"Anti-Americanism in Europe after 9/11. Remapping the U.S. in the European (Social) Imaginary" by Marius Jucan
Marius Jucan is Professor and Programs Director with the American Studies Department at the Babes-Bolyai University of Cluj, Romania. He is the author and editor of numerous books, including America azi. Studii de americanistica [America Today: Studies] (2010), Mastile libertatii. America in scrisorile lui Thomas Jefferson [The Masks of Freedom: America in Thomas Jefferson’s Letters] (2008), and The Complex Innocence: A Phenomenological/Hermeneutical Approach to Henry James’s Tales (2001). He also published numerous essays, studies and articles on American/European/Romanian (post)modern literature and politics. Email:
It is no longer a secret that in many parts of the world a bitter resentment undermines the prestige of America. The image of the US has generally undergone dramatic transformations, dwindling steadily from the majestic height of being the “beacon” of modern nations. After the fall of the Berlin wall, Eastern European revolutions and the collapse of the USSR, unprecedented relations between the West and the East of Europe reshaped the meaning of the European community, affecting the notion of the “Western world”. Before long, the implementing of the enlargement of the European Union reached a stage when the recognition of the role of the US in shaping the post-Cold War Europe had become ambiguous for some, unquestionable for others in the EU. As an aftermath of the European enlargement, Atlanticism has gradually fell into insignificance.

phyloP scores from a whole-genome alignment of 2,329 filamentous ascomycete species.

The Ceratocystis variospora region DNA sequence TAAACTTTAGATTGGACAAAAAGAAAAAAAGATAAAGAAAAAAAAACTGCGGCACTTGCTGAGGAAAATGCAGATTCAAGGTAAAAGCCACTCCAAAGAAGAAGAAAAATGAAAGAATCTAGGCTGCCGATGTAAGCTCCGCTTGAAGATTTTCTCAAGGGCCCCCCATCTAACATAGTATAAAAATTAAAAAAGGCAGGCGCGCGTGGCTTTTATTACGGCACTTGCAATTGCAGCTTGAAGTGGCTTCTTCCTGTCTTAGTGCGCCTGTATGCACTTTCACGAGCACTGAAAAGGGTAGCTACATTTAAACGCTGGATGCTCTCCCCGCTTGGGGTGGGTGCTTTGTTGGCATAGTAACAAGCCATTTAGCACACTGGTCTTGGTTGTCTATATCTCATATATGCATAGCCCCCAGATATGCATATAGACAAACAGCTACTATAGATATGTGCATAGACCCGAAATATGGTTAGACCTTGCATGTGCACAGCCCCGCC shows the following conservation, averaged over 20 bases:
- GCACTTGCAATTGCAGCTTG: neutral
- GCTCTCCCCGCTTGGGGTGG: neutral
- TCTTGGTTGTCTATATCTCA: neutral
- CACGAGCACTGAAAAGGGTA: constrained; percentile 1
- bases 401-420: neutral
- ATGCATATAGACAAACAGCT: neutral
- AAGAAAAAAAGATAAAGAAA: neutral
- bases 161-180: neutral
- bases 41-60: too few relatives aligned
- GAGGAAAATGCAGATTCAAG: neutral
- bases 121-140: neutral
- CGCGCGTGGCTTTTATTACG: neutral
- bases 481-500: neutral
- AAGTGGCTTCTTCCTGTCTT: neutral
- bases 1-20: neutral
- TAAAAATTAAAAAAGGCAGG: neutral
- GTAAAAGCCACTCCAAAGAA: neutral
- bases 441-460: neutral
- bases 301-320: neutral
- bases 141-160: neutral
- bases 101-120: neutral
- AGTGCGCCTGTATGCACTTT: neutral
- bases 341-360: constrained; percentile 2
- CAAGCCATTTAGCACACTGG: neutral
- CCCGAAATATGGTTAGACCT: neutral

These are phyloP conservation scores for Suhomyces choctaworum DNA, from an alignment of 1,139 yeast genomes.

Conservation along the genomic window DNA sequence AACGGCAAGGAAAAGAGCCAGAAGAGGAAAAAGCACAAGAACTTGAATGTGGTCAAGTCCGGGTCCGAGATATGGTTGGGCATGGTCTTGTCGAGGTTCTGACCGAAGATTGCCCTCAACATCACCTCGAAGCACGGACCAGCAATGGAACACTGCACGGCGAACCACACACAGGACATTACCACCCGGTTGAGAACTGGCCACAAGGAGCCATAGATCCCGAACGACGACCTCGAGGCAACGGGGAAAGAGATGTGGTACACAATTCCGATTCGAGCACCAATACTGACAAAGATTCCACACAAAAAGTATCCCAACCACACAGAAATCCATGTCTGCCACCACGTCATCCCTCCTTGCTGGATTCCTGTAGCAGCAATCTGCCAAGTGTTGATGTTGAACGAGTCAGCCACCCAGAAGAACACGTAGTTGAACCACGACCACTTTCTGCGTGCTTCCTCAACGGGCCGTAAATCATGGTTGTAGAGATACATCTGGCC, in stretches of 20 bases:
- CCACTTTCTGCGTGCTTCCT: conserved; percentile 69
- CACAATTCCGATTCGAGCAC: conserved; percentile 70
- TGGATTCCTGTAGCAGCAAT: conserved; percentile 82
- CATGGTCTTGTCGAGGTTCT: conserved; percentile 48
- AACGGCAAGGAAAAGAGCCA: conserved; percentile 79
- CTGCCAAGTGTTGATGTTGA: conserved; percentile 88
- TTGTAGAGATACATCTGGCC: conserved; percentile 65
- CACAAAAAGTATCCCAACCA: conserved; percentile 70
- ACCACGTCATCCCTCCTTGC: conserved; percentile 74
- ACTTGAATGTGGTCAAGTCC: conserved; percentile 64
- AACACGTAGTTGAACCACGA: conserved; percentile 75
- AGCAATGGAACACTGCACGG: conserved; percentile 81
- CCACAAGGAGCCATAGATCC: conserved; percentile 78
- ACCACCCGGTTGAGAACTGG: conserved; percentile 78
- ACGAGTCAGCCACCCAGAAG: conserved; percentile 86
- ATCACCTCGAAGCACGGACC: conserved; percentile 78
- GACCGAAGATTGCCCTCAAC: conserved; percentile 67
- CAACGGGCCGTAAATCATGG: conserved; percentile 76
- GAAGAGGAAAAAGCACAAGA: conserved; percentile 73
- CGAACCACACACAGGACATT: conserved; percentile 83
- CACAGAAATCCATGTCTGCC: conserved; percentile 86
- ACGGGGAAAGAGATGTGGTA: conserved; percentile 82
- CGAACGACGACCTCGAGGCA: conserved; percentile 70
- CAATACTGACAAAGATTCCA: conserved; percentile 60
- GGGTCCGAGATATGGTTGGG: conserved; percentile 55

The solitary power of America has subverted in part, or probably wholly the seduction of American democracy. The popularity of anti-American resentments in the world disconcerted Americans especially after 9/11, which would probably speak in favor of the so–called American innocence which Henry James, master of the “transatlantic” psyche, depicted in his modernist fiction. Looking backwards, from the past transatlantic world to the present one, one can surmise that the growing discrepancies tearing apart the traditional Western world would be far less dangerous without the entanglement of anti-Americanism. When, more than a century ago, Tocqueville described America as living under the rule of public opinion, he implied that the welding of opinions in the American democracy occurred due to the equality of the majority, the actual authors of “a host of ready-made opinions”, which were not only currently faring among people, relieving the individual from the burden of thinking for himself, but also hosting religion into the realm of public opinion (Tocqueville, 2000, 409). After 1840, The French author was more and more anxious and skeptical regarding the American political stage. He feared more than ever about the future of democratic institutions (Craiutu, Jennings, 2009, 29). Were his sentiments and opinions no longer matching the author’s previous, enthusiastic perceptions of America? Was it because American public opinion became too conformist or on the contrary, too loose regarding the status of mores and barely hiding the anarchical tendencies of American antebellum life? Or simply because America mores started to change under the impact of opinions, no longer being enlightened by ideals?
In Europe, anti-American resentments have been traditionally more persuasive than then intellectual arguments supporting the American model. A long list of European intellectuals, thinkers, writers and artists disapproved rather than approved of American culture. Though the “American way of life” has been envied and mirrored at the same time in some ways, nowadays it randomly stirs the interest of Europeans, with the possible exception of would-be immigrants. The American avant-garde has descended from its mentor-like position, since cultural globalization succeeded in equalizing the world cultural landscape. Once regarded as a shield against an imminent ideological peril in Europe, American influence is now resented as a global menace to the national cultures of Europe. The once much appraised resilience of American business seems to have been overrun by Asian competitors. The quality of American life declined after the prosperous 90’s and the consequences of culture wars resulted in deeply entrenched arguments bestowing on euro-Atlantic relations a severe continental drift.